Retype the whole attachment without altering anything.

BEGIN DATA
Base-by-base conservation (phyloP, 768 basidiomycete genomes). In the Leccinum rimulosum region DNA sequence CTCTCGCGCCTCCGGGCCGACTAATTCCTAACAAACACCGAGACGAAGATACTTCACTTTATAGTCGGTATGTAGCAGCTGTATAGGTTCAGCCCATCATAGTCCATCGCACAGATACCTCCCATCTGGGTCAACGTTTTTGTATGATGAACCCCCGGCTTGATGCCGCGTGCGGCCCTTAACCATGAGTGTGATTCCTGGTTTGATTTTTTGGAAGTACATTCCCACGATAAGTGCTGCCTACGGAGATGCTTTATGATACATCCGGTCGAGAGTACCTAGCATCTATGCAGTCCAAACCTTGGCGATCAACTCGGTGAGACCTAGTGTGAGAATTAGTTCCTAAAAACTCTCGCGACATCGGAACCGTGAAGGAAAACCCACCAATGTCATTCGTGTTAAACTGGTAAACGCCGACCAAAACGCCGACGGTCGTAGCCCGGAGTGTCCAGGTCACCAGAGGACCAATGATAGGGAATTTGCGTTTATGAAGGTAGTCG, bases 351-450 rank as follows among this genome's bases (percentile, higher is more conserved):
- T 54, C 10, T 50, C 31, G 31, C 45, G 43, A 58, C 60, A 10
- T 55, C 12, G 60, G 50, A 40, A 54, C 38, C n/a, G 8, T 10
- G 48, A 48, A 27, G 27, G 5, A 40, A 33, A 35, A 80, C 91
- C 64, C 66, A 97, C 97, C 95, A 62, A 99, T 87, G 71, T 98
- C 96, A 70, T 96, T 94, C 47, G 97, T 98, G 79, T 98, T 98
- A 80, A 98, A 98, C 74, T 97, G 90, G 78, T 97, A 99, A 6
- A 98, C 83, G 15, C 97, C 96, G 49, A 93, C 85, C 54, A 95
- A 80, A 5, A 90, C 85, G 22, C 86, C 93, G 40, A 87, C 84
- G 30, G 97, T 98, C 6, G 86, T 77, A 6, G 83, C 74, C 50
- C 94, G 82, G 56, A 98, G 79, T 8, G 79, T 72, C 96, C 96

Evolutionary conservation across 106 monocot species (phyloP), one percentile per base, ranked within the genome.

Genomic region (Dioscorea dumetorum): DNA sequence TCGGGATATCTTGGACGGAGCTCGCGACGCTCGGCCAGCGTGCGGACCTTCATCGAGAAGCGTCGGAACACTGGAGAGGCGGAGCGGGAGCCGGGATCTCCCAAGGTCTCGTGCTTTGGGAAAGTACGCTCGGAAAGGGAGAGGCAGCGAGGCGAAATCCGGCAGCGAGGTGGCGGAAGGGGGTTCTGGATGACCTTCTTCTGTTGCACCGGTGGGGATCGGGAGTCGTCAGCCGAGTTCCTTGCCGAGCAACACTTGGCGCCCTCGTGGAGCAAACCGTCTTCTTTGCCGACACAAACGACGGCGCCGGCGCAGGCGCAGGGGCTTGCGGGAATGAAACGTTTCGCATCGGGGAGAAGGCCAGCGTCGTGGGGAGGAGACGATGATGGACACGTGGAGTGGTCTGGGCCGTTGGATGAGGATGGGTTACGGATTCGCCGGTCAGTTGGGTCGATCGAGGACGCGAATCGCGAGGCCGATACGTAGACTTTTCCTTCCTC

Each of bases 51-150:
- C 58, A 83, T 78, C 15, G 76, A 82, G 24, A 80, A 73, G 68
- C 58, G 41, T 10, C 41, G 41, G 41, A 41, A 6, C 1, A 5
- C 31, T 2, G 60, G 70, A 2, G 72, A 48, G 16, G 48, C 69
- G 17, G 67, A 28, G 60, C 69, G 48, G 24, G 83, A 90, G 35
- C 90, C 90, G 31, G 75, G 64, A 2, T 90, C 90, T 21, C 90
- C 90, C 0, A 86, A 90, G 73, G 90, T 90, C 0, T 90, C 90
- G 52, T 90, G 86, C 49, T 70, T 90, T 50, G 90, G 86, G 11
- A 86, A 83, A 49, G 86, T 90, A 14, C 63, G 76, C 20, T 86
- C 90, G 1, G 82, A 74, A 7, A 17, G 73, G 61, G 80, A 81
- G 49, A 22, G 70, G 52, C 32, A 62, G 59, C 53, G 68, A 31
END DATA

Base-by-base conservation (phyloP, 768 basidiomycete genomes). In the Leccinum rimulosum region DNA sequence CTCTCGCGCCTCCGGGCCGACTAATTCCTAACAAACACCGAGACGAAGATACTTCACTTTATAGTCGGTATGTAGCAGCTGTATAGGTTCAGCCCATCATAGTCCATCGCACAGATACCTCCCATCTGGGTCAACGTTTTTGTATGATGAACCCCCGGCTTGATGCCGCGTGCGGCCCTTAACCATGAGTGTGATTCCTGGTTTGATTTTTTGGAAGTACATTCCCACGATAAGTGCTGCCTACGGAGATGCTTTATGATACATCCGGTCGAGAGTACCTAGCATCTATGCAGTCCAAACCTTGGCGATCAACTCGGTGAGACCTAGTGTGAGAATTAGTTCCTAAAAACTCTCGCGACATCGGAACCGTGAAGGAAAACCCACCAATGTCATTCGTGTTAAACTGGTAAACGCCGACCAAAACGCCGACGGTCGTAGCCCGGAGTGTCCAGGTCACCAGAGGACCAATGATAGGGAATTTGCGTTTATGAAGGTAGTCG, bases 351-450 rank as follows among this genome's bases (percentile, higher is more conserved):
- T 54, C 10, T 50, C 31, G 31, C 45, G 43, A 58, C 60, A 10
- T 55, C 12, G 60, G 50, A 40, A 54, C 38, C n/a, G 8, T 10
- G 48, A 48, A 27, G 27, G 5, A 40, A 33, A 35, A 80, C 91
- C 64, C 66, A 97, C 97, C 95, A 62, A 99, T 87, G 71, T 98
- C 96, A 70, T 96, T 94, C 47, G 97, T 98, G 79, T 98, T 98
- A 80, A 98, A 98, C 74, T 97, G 90, G 78, T 97, A 99, A 6
- A 98, C 83, G 15, C 97, C 96, G 49, A 93, C 85, C 54, A 95
- A 80, A 5, A 90, C 85, G 22, C 86, C 93, G 40, A 87, C 84
- G 30, G 97, T 98, C 6, G 86, T 77, A 6, G 83, C 74, C 50
- C 94, G 82, G 56, A 98, G 79, T 8, G 79, T 72, C 96, C 96

Evolutionary conservation across 106 monocot species (phyloP), one percentile per base, ranked within the genome.

Genomic region (Dioscorea dumetorum): DNA sequence TCGGGATATCTTGGACGGAGCTCGCGACGCTCGGCCAGCGTGCGGACCTTCATCGAGAAGCGTCGGAACACTGGAGAGGCGGAGCGGGAGCCGGGATCTCCCAAGGTCTCGTGCTTTGGGAAAGTACGCTCGGAAAGGGAGAGGCAGCGAGGCGAAATCCGGCAGCGAGGTGGCGGAAGGGGGTTCTGGATGACCTTCTTCTGTTGCACCGGTGGGGATCGGGAGTCGTCAGCCGAGTTCCTTGCCGAGCAACACTTGGCGCCCTCGTGGAGCAAACCGTCTTCTTTGCCGACACAAACGACGGCGCCGGCGCAGGCGCAGGGGCTTGCGGGAATGAAACGTTTCGCATCGGGGAGAAGGCCAGCGTCGTGGGGAGGAGACGATGATGGACACGTGGAGTGGTCTGGGCCGTTGGATGAGGATGGGTTACGGATTCGCCGGTCAGTTGGGTCGATCGAGGACGCGAATCGCGAGGCCGATACGTAGACTTTTCCTTCCTC

Each of bases 51-150:
- C 58, A 83, T 78, C 15, G 76, A 82, G 24, A 80, A 73, G 68
- C 58, G 41, T 10, C 41, G 41, G 41, A 41, A 6, C 1, A 5
- C 31, T 2, G 60, G 70, A 2, G 72, A 48, G 16, G 48, C 69
- G 17, G 67, A 28, G 60, C 69, G 48, G 24, G 83, A 90, G 35
- C 90, C 90, G 31, G 75, G 64, A 2, T 90, C 90, T 21, C 90
- C 90, C 0, A 86, A 90, G 73, G 90, T 90, C 0, T 90, C 90
- G 52, T 90, G 86, C 49, T 70, T 90, T 50, G 90, G 86, G 11
- A 86, A 83, A 49, G 86, T 90, A 14, C 63, G 76, C 20, T 86
- C 90, G 1, G 82, A 74, A 7, A 17, G 73, G 61, G 80, A 81
- G 49, A 22, G 70, G 52, C 32, A 62, G 59, C 53, G 68, A 31